I was coming to same conclusion. Thank you for the tips, it does sound real nice just sitting on its own, i’ll stop trying to shoehorn it into existing boards
let me give a very broad or common statement to this topic:
Thanks to @x42 and his programming skills in the aforementioned old topic we got a level meter and the TinyGain plugins which helped me a lot facing loudness inconsistency between different hardware synths and patches.
Regarding consistency of plugins/ plugin presets:
I follow John Lehmkuhl Pluginguru on youtube who constantly reminds patch/preset/pedalboard builders to look for consistent levels, and I hope levels are consistent within plugin presets or if it is on.or off on my own or shared pedalboards. He always tests a synth patch against a drum pattern to get consistency.
I don’t know a good test method for us users/ pedalboard builders like feeding a pedalboard with a noise signal and to check levels to get more consistency. Maybe a more experienced core developer might answer that.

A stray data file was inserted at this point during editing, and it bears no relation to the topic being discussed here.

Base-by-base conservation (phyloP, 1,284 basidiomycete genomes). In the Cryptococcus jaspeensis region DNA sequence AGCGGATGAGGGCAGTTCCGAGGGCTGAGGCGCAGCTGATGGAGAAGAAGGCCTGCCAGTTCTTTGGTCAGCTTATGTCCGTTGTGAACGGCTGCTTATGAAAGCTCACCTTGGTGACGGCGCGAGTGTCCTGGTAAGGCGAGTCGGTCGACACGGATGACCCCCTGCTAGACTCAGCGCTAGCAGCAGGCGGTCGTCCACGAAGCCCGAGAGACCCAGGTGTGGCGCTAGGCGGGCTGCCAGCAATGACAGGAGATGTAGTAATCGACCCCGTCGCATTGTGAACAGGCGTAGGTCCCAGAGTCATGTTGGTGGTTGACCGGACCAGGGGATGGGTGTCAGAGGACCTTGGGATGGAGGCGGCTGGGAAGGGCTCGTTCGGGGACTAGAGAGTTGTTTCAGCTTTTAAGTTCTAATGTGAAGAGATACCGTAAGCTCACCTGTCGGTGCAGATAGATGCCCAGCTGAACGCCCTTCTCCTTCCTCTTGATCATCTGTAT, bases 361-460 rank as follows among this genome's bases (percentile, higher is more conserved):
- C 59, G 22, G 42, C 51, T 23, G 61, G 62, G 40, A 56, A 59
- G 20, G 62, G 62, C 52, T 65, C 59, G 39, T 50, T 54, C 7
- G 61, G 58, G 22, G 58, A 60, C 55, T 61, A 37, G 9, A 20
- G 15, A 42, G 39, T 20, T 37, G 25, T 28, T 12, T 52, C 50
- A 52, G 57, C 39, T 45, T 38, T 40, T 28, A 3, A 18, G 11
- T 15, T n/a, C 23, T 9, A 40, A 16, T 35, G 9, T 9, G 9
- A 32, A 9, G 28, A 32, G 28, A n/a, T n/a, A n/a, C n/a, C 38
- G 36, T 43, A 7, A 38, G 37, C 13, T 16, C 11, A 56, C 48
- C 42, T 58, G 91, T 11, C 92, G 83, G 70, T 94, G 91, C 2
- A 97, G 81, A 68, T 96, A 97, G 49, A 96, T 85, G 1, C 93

I hope my answer might help somehow…
Greetings and God bless,
Something I forgot or that came to my mind about the 25 percent to 75 percent perceived loudness levels @unbracketed describes:
Some plugins need that extra 3dB to 6dB gain boost for an outstanding solo part. We want to be heard!
Plugins with nonlinear behaviour and rich harmonic content like distortion/ compression pedals might show different results than their perceived amplitude when just tested with the Level Meter.
In Mixbus I often look at the 1/3 octave spectrum display by @x42, too. Let your ears decide at last.
Greetings and God bless,
The Level meter shows digital peak. It is a medium (not message) related value (signals > 0dBFS will clip when they reach a physical output). Although RMS has some relationship as to how humans perceive loudness.
The 1/3 octave analyzer is mainly targeted for measurement (it also has little musical value). I wrote a spectrum analyzer for the MOD, too (instrumentation tools are very important when prototyping), but it does need a non-standard branch of MOD-1.5 with LV2 Atom support: (https://github.com/x42/modspectre.lv2)